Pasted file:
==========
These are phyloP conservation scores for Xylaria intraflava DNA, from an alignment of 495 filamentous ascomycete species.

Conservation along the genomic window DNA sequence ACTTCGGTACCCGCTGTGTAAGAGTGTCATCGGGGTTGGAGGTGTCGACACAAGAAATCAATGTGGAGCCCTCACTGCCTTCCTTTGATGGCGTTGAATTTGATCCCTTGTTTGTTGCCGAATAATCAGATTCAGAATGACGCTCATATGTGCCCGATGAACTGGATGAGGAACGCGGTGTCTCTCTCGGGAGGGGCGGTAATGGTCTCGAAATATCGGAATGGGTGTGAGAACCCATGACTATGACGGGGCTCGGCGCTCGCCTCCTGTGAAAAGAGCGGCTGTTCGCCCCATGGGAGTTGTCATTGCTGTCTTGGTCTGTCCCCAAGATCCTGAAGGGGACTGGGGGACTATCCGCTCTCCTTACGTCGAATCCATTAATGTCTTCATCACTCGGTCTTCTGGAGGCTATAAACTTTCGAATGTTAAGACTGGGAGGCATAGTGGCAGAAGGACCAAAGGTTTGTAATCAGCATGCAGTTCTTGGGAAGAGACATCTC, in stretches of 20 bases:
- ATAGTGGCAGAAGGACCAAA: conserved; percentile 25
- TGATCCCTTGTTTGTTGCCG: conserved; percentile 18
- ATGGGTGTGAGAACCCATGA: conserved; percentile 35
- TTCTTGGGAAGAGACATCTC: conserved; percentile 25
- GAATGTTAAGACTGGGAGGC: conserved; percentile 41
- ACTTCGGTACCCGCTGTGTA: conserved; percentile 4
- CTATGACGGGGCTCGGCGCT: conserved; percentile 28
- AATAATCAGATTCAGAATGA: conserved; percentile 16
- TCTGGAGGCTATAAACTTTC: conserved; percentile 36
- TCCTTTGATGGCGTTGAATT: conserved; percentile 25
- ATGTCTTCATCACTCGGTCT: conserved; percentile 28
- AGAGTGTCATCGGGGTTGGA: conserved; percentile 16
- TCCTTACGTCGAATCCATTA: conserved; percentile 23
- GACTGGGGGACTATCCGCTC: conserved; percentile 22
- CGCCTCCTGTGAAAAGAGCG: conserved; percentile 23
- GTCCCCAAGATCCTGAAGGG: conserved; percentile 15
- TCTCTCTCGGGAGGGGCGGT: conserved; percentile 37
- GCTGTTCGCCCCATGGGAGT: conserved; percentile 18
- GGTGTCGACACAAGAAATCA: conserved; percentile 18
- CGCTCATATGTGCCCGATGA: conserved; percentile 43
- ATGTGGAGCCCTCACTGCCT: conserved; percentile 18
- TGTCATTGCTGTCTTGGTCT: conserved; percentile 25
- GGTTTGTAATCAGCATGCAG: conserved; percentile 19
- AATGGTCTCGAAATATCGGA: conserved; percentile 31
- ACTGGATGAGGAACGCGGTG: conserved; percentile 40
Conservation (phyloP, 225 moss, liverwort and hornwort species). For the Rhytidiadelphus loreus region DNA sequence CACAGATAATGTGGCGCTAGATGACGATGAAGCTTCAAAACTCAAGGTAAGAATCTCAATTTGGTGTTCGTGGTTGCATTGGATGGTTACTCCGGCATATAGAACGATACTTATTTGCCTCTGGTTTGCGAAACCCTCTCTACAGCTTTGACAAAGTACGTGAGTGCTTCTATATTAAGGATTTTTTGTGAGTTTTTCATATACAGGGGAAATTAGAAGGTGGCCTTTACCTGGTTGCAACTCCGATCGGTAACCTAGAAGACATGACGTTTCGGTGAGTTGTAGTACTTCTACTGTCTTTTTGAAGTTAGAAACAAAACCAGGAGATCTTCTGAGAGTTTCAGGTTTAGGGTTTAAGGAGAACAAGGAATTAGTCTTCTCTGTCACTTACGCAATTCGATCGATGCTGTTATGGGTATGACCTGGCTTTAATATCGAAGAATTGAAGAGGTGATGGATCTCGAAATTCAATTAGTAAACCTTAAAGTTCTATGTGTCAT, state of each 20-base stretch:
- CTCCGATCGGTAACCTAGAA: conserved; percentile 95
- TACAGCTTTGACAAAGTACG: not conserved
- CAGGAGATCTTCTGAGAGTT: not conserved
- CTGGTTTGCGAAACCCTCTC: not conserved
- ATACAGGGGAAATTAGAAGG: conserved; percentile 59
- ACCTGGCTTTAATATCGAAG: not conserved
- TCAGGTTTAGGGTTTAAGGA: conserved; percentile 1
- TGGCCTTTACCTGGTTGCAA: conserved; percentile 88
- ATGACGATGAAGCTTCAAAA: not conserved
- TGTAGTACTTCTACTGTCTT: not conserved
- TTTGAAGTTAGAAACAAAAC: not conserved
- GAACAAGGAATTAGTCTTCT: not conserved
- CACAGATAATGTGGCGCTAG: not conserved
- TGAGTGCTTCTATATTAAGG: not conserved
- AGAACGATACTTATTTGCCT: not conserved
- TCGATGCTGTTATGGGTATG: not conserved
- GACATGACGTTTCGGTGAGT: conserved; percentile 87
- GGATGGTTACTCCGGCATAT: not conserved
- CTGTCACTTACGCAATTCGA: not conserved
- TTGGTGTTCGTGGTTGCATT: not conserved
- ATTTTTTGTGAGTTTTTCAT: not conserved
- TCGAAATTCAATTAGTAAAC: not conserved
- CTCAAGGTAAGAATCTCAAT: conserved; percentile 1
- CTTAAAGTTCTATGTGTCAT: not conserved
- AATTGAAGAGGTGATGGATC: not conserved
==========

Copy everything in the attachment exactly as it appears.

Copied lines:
These are phyloP conservation scores for Xylaria intraflava DNA, from an alignment of 495 filamentous ascomycete species.

Conservation along the genomic window DNA sequence ACTTCGGTACCCGCTGTGTAAGAGTGTCATCGGGGTTGGAGGTGTCGACACAAGAAATCAATGTGGAGCCCTCACTGCCTTCCTTTGATGGCGTTGAATTTGATCCCTTGTTTGTTGCCGAATAATCAGATTCAGAATGACGCTCATATGTGCCCGATGAACTGGATGAGGAACGCGGTGTCTCTCTCGGGAGGGGCGGTAATGGTCTCGAAATATCGGAATGGGTGTGAGAACCCATGACTATGACGGGGCTCGGCGCTCGCCTCCTGTGAAAAGAGCGGCTGTTCGCCCCATGGGAGTTGTCATTGCTGTCTTGGTCTGTCCCCAAGATCCTGAAGGGGACTGGGGGACTATCCGCTCTCCTTACGTCGAATCCATTAATGTCTTCATCACTCGGTCTTCTGGAGGCTATAAACTTTCGAATGTTAAGACTGGGAGGCATAGTGGCAGAAGGACCAAAGGTTTGTAATCAGCATGCAGTTCTTGGGAAGAGACATCTC, in stretches of 20 bases:
- ATAGTGGCAGAAGGACCAAA: conserved; percentile 25
- TGATCCCTTGTTTGTTGCCG: conserved; percentile 18
- ATGGGTGTGAGAACCCATGA: conserved; percentile 35
- TTCTTGGGAAGAGACATCTC: conserved; percentile 25
- GAATGTTAAGACTGGGAGGC: conserved; percentile 41
- ACTTCGGTACCCGCTGTGTA: conserved; percentile 4
- CTATGACGGGGCTCGGCGCT: conserved; percentile 28
- AATAATCAGATTCAGAATGA: conserved; percentile 16
- TCTGGAGGCTATAAACTTTC: conserved; percentile 36
- TCCTTTGATGGCGTTGAATT: conserved; percentile 25
- ATGTCTTCATCACTCGGTCT: conserved; percentile 28
- AGAGTGTCATCGGGGTTGGA: conserved; percentile 16
- TCCTTACGTCGAATCCATTA: conserved; percentile 23
- GACTGGGGGACTATCCGCTC: conserved; percentile 22
- CGCCTCCTGTGAAAAGAGCG: conserved; percentile 23
- GTCCCCAAGATCCTGAAGGG: conserved; percentile 15
- TCTCTCTCGGGAGGGGCGGT: conserved; percentile 37
- GCTGTTCGCCCCATGGGAGT: conserved; percentile 18
- GGTGTCGACACAAGAAATCA: conserved; percentile 18
- CGCTCATATGTGCCCGATGA: conserved; percentile 43
- ATGTGGAGCCCTCACTGCCT: conserved; percentile 18
- TGTCATTGCTGTCTTGGTCT: conserved; percentile 25
- GGTTTGTAATCAGCATGCAG: conserved; percentile 19
- AATGGTCTCGAAATATCGGA: conserved; percentile 31
- ACTGGATGAGGAACGCGGTG: conserved; percentile 40
Conservation (phyloP, 225 moss, liverwort and hornwort species). For the Rhytidiadelphus loreus region DNA sequence CACAGATAATGTGGCGCTAGATGACGATGAAGCTTCAAAACTCAAGGTAAGAATCTCAATTTGGTGTTCGTGGTTGCATTGGATGGTTACTCCGGCATATAGAACGATACTTATTTGCCTCTGGTTTGCGAAACCCTCTCTACAGCTTTGACAAAGTACGTGAGTGCTTCTATATTAAGGATTTTTTGTGAGTTTTTCATATACAGGGGAAATTAGAAGGTGGCCTTTACCTGGTTGCAACTCCGATCGGTAACCTAGAAGACATGACGTTTCGGTGAGTTGTAGTACTTCTACTGTCTTTTTGAAGTTAGAAACAAAACCAGGAGATCTTCTGAGAGTTTCAGGTTTAGGGTTTAAGGAGAACAAGGAATTAGTCTTCTCTGTCACTTACGCAATTCGATCGATGCTGTTATGGGTATGACCTGGCTTTAATATCGAAGAATTGAAGAGGTGATGGATCTCGAAATTCAATTAGTAAACCTTAAAGTTCTATGTGTCAT, state of each 20-base stretch:
- CTCCGATCGGTAACCTAGAA: conserved; percentile 95
- TACAGCTTTGACAAAGTACG: not conserved
- CAGGAGATCTTCTGAGAGTT: not conserved
- CTGGTTTGCGAAACCCTCTC: not conserved
- ATACAGGGGAAATTAGAAGG: conserved; percentile 59
- ACCTGGCTTTAATATCGAAG: not conserved
- TCAGGTTTAGGGTTTAAGGA: conserved; percentile 1
- TGGCCTTTACCTGGTTGCAA: conserved; percentile 88
- ATGACGATGAAGCTTCAAAA: not conserved
- TGTAGTACTTCTACTGTCTT: not conserved
- TTTGAAGTTAGAAACAAAAC: not conserved
- GAACAAGGAATTAGTCTTCT: not conserved
- CACAGATAATGTGGCGCTAG: not conserved
- TGAGTGCTTCTATATTAAGG: not conserved
- AGAACGATACTTATTTGCCT: not conserved
- TCGATGCTGTTATGGGTATG: not conserved
- GACATGACGTTTCGGTGAGT: conserved; percentile 87
- GGATGGTTACTCCGGCATAT: not conserved
- CTGTCACTTACGCAATTCGA: not conserved
- TTGGTGTTCGTGGTTGCATT: not conserved
- ATTTTTTGTGAGTTTTTCAT: not conserved
- TCGAAATTCAATTAGTAAAC: not conserved
- CTCAAGGTAAGAATCTCAAT: conserved; percentile 1
- CTTAAAGTTCTATGTGTCAT: not conserved
- AATTGAAGAGGTGATGGATC: not conserved